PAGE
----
There are few things more warming and comforting to me on a cold winter’s eve than to gather around fondue pots with dear friends, dipping lovely bits of bread, meat and fruit into bubbling cauldrons of cheese, oil and dark chocolate.
My wish came true when CEC chose fondue as our menu theme for this week. YAY! We arrived toting hunks of cheese, slabs of chocolate and bags of fruit. Don fortified us with his oh-so-fabulous margaritas. I do so love that bit of salt mingling with the lime and vodka. Yum!
Selwyn stirred his marvelous concoction of Emmental, Gruyère and other goodies, Darren baked cheese-topped gluten-free bread for dipping, and Toby chopped a mound of dark chocolate. Cameron thinly sliced beef, Deb chunked strawberries, sliced bananas and cubed pound cake, and I carefully measured out Amaretto and heavy whipping cream. We stirred and tested and ladled and then, oh bliss, it was time to eat!
Then it was time for dessert! I took Toby’s mound of luscious dark chocolate and stirred it into heavy whipping cream and Amaretto for a divinely decadent chocolate fondue. Not everyone liked nuts, so we kept those on the side for folks to add at their leisure. I loved the added crunch. 🙂
Feeling sated and content, we adjourned to the living room to swap crazy stories inspire each other onto greater heights of creativity, no matter what our individual passion or bent. It was marvelous. 🙂
Selwyn’s Cheese Fondue
8 oz Gruyere, grated
8 oz Emmentaler, grated
8 oz of Cheddar, grated (white – no color additives)
1 tablespoon potato starch
2 cloves garlic, peeled and halved
1 Tbsp lemon juice
1 Tbsp butter
1 cup white wine
- Add potato starch to cheeses and set aside.
- Rub fondue pot with garlic, set aside.
- Rub cooking pot with garlic and leave in bottom of pot. Add lemon juice, butter and white wine and bring to a boil.
- Add handfuls of the cheese mixture to the boiling wine and stirring constantly until all the cheese is added.
- Continue to stir until smooth, then transfer to fondue pot and start dipping!
Krista’s Chocolate Fondue
(From Rachael Ray)
3/4 cup heavy whipping cream, reserve 1/4 cup to thin if fondue begins to thicken
4 bittersweet chocolate bars, chopped, 3 1/2 ounces each
2 tablespoons Frangelico or Amaretto liqueur, optional
1/4 cup finely chopped hazelnuts or almonds, optional
- Heat 1/2 cup cream in a heavy non-reactive saucepot over moderate heat until cream comes to a low boil. Remove the pan from the heat and add chocolate.
- Let the chocolate stand in hot cream 3 to 5 minutes to soften, then whisk chocolate together with the cream.
- Stir in liqueur and/or chopped nuts and transfer the fondue to a fondue pot or set the mixing bowl on a rack above a small lit candle.
- If fondue becomes too thick, stir in reserved cream, 1 tablespoon at a time, to desired consistency.
Darren’s Gluten-Free Crusty Boule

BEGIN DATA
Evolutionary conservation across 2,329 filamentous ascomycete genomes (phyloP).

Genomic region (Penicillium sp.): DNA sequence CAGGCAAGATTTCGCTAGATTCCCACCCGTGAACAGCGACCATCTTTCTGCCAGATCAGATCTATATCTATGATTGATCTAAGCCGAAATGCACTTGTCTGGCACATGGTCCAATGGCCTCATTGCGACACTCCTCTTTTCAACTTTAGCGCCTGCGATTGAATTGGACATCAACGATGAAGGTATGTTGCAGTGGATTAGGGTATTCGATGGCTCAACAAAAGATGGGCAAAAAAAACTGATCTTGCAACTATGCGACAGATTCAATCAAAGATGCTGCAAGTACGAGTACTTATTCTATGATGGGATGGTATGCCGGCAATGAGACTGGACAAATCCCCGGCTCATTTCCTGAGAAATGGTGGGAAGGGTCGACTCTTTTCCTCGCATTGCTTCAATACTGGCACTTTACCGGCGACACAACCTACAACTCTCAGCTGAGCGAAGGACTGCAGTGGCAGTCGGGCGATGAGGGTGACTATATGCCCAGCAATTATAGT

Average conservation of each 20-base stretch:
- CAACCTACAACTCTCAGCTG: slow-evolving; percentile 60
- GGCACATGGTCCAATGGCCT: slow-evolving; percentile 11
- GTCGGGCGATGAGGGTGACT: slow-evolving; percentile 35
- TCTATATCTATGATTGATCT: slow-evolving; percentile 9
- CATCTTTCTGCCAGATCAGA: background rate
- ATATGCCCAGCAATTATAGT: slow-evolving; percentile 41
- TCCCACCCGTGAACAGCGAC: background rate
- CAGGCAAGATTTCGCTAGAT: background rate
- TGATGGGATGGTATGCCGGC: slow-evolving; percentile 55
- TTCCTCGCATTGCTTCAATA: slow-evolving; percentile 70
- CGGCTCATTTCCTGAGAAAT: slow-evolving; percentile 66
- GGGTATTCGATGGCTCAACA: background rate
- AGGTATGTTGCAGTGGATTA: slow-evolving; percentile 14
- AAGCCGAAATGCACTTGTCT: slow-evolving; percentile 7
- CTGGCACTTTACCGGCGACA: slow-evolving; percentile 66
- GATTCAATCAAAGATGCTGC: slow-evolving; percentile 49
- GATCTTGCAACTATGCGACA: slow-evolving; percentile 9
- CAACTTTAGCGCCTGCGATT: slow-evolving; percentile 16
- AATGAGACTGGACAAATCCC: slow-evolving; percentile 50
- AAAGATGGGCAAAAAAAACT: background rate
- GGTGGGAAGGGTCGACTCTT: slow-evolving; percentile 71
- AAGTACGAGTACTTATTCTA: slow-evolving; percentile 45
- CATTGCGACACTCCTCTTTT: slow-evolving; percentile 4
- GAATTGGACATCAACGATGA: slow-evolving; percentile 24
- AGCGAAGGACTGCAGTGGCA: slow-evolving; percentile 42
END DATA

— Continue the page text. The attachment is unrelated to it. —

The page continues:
(From Artisan Bread in Five Minutes a Day)
2 cups Brown Rice Flour
1 1/2 cups Sorghum Flour
3 cups Tapioca Flour (also called tapioca starch)
2 tablespoons yeast (can be reduced but you will have to increase the rise time)
1 tablespoon kosher salt (increase or decrease to taste)
2 tablespoons Xanthan Gum
2 2/3 cups lukewarm water
4 large eggs, whisked together
1/3 cup neutral-flavored oil or olive oil
2 tablespoons honey or sugar
- Mixing and storing the dough: Whisk together the flours, yeast, salt and xanthan gum in a 5-quart lidded Round Food Storage Container.
- Combine the oil, honey and water, set aside.
- Dump the eggs into the dry ingredients and then stir while you pour in about 1/3 of the oil and water. Unlike our wheat doughs we do not add all of the liquid at once and stir. If you do that it will result in a lumpy dough.
- Continue to stir while you pour in another 1/3 of the liquid.
- The dough will start to come together in a thick dough. Add the final 1/3 of liquid andstir until the dough is nice and smooth. Cover with the lid, but do not snap it shut.
- Allow it to rest on the counter for about 2 hours. Place the dough in the refrigerator and store for up to 7 days.
- On baking day take the bucket from the refrigerator. The dough will be quite fluffy still and you want to try not to handle the dough too much. Just like our other doughs the trick is to keep as much of the air bubbles in tact as possible.
- Use wet hands to remove 1-pound (grapefruit-size) piece of dough from the bucket.
- The dough will be quite scraggly when you take it out, just place it on a piece of parchment paper.
- Use wet hands to smooth out the surface of the dough. This may take dipping your hands in the water a few times to get a nice shape.
- Cover loosely with plastic wrap and allow to rest on the counter for about 90 minutes. If your kitchen is very warm you may only need about 75 minutes.
- 30 minutes before baking time preheat the oven with a 5 1/2 quart Dutch Oven in it to 500 degrees. Be sure it is fitted with a metal Replacement Knob, the original plastic knobs can only be heated to about 400 degrees.
- The dough will not have grown much while resting, but it will seem a little bit puffier. Use a serrated knife to cut slashes in the dough.
- Remove the pot from the oven and take off the lid.
- Lift the bread on the parchment and VERY CAREFULLY lower the parchment and bread into the pot, replace the lid onto the pot. Return to the oven and bake for 20 minutes. After the 20 minutes remove the lid, turn the heat down to 450 and bake for an additional 15 minutes.
- Once the bread is done baking remove it from the pot using a spatula.
- Allow the bread to cool completely before eating or the center may seem gummy.